The last time I played Gravity Rush was a little over three years ago. It was the first Vita game I ever played, and it has actually remained my favorite to this day. There was a lot that pulled me in into the game, but one thing I came away with more than anything is that Gravity Rush felt like a game that was perfectly suited for its hardware. The touchscreen, the motion sensor, and the graphical powers of the Vita helped the game feel engaging in a way I hadn’t experienced before. So when it was announced there was going to be a remaster of Gravity Rush (along with a full-fledged sequel) coming exclusively to PS4, I was a little skeptical of the game being as good on a regular controller. After spending some time with the new version of the game, however, I came away pretty impressed.
My fondest memory of playing the original version of the game came right at the beginning, right when you’ve completed the introductory story missions and are finally allowed to free-roam around the city. It’s a lot like one of those super hero origin stories where you’ve just received some amazing powers, and now you’re trying to figure out everything you can do with them. Just figuring out the controls was an enjoyable experience, and it was when I had managed to collect all of the upgrade crystals in the starting area (as far as I could see) with my newfound gravity powers that I had fallen in love with the game.
I never expected to get that same feeling again, but right when I reached that same spot in the remaster I found myself getting enamored all over again. Surprisingly, the main mechanics transfer over to the Dualshock 4 controller well. Your main means of transportation in the game comes from manipulating gravity to fly across the town. Just like the Vita version, you can accomplish this either by moving around with your control stick or by using the motion sensor built into the controller. Either way works great. In fact, things might be better than ever thanks to the larger screen in the remaster. Things were more condensed on the Vita, with a lot less open space to work with, which could make your constantly shifting perspective difficult to keep track of. With more space to work with, it was a lot easier to glide around without losing track of where I am.
But flying around is just the beginner stuff. I always felt that out all of the maneuvers you could do in Gravity Rush, sliding had by far the highest learning curve. In the Vita version, you needed to put both your thumbs on the touch screen and then make your turns by physically moving your Vita around, utilizing the motion sensor. While it felt unique and could be mastered after quite a bit of practice, it also was unwieldy and could get disorienting. In the remaster, things are a little more traditional. Now you just need to hold down the L2 and R2 buttons and use the control stick to make your turns, and it makes a world of difference. I have memories of constantly restarting sliding races in the original, but with the remastered controls I managed to beat almost every challenge on my first try.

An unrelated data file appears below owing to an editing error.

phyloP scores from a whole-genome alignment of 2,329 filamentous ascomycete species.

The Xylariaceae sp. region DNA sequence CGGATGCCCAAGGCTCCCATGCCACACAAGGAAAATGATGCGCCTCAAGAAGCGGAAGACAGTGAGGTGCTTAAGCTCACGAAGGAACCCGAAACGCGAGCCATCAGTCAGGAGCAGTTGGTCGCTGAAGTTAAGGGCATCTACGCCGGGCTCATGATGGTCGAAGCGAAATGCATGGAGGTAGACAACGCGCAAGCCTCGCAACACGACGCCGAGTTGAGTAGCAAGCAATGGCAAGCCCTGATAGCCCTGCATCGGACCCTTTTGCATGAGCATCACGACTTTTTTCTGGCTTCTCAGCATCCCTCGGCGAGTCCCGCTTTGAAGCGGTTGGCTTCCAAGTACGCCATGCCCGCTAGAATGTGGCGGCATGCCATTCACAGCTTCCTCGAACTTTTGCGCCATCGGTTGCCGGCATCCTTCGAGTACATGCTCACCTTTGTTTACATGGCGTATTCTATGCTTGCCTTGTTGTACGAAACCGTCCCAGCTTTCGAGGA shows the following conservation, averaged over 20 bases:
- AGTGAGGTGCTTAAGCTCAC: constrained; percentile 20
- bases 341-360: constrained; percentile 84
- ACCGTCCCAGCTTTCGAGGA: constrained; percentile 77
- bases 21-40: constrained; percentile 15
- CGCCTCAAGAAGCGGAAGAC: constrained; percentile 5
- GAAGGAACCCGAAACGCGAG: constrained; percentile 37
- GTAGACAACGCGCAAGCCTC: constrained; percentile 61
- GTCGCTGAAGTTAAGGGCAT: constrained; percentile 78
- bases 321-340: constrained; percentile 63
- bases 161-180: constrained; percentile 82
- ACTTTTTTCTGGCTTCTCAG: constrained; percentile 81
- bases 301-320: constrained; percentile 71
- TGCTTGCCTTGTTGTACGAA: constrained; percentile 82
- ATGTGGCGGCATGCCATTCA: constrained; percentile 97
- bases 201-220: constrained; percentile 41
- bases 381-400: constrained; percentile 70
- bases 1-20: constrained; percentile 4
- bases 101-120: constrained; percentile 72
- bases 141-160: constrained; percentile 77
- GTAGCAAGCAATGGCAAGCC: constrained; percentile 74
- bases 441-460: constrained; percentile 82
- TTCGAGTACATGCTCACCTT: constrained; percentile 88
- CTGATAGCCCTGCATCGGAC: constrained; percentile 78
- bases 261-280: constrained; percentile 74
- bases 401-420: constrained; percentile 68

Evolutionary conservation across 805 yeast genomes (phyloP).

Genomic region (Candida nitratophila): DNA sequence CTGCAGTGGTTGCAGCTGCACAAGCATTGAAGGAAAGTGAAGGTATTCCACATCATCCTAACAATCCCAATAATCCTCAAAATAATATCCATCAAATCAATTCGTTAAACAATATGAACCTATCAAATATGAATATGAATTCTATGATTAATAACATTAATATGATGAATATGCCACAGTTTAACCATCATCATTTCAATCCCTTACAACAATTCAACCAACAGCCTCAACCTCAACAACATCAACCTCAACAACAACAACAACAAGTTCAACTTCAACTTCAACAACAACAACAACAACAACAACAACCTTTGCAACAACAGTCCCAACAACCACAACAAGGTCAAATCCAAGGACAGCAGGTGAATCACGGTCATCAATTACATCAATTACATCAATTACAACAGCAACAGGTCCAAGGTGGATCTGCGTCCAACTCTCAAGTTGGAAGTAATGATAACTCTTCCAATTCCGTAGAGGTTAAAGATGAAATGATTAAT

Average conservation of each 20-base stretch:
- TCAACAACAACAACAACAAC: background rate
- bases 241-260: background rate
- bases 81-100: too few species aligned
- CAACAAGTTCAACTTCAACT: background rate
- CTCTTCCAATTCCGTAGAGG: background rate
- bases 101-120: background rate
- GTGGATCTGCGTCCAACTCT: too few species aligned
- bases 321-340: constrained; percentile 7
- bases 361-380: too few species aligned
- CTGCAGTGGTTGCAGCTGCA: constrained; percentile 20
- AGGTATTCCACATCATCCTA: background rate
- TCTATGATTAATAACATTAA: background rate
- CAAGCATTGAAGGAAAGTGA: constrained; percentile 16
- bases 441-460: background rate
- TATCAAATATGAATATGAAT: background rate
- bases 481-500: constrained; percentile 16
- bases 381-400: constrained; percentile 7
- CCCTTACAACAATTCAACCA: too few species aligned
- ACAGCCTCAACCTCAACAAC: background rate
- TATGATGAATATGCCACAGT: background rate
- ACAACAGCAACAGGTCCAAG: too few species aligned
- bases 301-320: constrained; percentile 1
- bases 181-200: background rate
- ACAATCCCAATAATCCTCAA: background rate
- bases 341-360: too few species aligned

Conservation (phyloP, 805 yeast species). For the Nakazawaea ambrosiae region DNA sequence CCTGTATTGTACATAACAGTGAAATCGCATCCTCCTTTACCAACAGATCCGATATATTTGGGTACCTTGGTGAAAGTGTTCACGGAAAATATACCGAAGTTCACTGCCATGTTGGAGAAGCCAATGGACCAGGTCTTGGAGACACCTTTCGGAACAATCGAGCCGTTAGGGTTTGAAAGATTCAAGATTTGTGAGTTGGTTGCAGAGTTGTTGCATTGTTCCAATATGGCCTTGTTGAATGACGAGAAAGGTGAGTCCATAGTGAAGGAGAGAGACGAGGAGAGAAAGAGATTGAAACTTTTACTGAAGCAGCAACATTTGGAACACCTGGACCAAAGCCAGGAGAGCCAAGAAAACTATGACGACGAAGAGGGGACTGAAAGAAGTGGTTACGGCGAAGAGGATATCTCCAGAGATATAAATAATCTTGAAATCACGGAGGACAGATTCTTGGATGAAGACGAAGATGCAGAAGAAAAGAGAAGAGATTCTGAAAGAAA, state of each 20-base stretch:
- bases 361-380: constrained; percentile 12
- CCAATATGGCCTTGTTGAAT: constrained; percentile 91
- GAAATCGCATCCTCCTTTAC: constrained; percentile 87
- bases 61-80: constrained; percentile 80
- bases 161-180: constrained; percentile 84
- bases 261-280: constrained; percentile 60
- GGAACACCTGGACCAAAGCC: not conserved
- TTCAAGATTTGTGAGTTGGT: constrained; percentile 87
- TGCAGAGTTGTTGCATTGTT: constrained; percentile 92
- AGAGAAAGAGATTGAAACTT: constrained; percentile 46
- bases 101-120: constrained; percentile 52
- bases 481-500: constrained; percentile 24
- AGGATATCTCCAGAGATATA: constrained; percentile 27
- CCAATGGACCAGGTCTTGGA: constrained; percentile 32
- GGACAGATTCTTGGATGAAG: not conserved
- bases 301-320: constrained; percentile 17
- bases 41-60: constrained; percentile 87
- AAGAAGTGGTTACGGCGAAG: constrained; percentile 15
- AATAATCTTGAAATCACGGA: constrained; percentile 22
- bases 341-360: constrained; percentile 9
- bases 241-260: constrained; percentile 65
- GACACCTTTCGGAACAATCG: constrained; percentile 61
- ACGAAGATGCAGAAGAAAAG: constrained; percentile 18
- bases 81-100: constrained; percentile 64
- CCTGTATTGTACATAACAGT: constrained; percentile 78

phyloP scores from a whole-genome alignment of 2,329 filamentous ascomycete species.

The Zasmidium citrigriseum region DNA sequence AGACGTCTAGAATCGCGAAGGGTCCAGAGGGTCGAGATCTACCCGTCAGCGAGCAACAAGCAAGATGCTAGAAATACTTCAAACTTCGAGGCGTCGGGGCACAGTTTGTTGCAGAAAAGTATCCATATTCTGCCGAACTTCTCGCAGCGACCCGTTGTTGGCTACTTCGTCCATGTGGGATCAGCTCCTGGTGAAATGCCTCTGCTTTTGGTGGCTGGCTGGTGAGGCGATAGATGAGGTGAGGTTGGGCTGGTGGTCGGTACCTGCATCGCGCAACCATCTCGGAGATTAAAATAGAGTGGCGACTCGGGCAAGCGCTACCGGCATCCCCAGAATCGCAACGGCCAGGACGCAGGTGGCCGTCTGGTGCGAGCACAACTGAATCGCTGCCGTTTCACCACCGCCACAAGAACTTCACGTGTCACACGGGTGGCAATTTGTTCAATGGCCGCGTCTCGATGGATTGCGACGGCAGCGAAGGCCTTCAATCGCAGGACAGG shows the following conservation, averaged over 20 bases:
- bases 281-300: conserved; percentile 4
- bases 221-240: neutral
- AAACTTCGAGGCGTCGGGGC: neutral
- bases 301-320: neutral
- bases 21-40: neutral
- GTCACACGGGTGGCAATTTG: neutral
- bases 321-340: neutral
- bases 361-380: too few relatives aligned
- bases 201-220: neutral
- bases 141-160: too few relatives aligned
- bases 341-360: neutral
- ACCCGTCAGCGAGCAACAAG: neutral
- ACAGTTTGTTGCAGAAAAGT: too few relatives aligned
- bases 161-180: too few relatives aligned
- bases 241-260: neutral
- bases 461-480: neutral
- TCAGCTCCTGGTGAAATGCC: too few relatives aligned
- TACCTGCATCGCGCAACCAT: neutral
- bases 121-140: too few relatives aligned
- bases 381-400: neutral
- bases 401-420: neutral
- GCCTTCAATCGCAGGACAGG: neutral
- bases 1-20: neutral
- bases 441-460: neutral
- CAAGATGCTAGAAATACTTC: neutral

One improvement to the game I wasn’t even thinking about when I first booted up the remaster is the addition of all the DLC integrated directly into the game as “Side Missions.” The DLC missions are notable not just because they add extra levels to complete, but because they also expand on some of the side plots and characters that appear in the main story. I played all of the DLC in the original version, but I didn’t purchase any of it until I had completed almost everything the base game had to offer. Due to that, this was the first time that I got to play all of the DLC in its intended place in the timeline. Gravity Rush’s story always felt a little skimpy, but getting to play the DLC missions in tandem with their proper location in the plot fleshes things out quite nicely.
It’s a strange feeling to have nostalgia for a game I played only a few years ago, but Gravity Rush Remastered offered a very nice twist on a game I enjoyed a lot to begin with. Playing the game back on the Vita I couldn’t have imagined it being on anything else, but the experience has carried over to the PS4 extremely well. It was a joy to get to revisit Gravity Rush, and while I was initially worried about the series transitioning to consoles, now I’m excited to (eventually) get my hands on Gravity Rush 2.
Food for Thought:
1. The menus have been completely redone and are a lot more organized-looking. The original version’s menus were controlled completely by the touch-screen, but their redesign for the controller seems much more intuitive. There’s even a few nice touches like an illustration of Kat waving to some of the side characters that you meet in a certain story mission.
2. The new Gallery Mode adds a completely ridiculous amount of illustrations from the game’s development. It’s especially fun to see all of the various design concepts they had for Kat and Alias, who evolved pretty dramatically.
3. Combat controls remain mostly the same, except you can choose to use the DualShock 4’s touch screen to emulate the Vita’s touch screen-controlled dodge or simply press R2 like many modern action games. Out of all of Gravity Rush’s hardware gimmicks, the only one I never really liked was having to swipe the touch screen to dodge, so I enjoyed the option of using a shoulder button instead.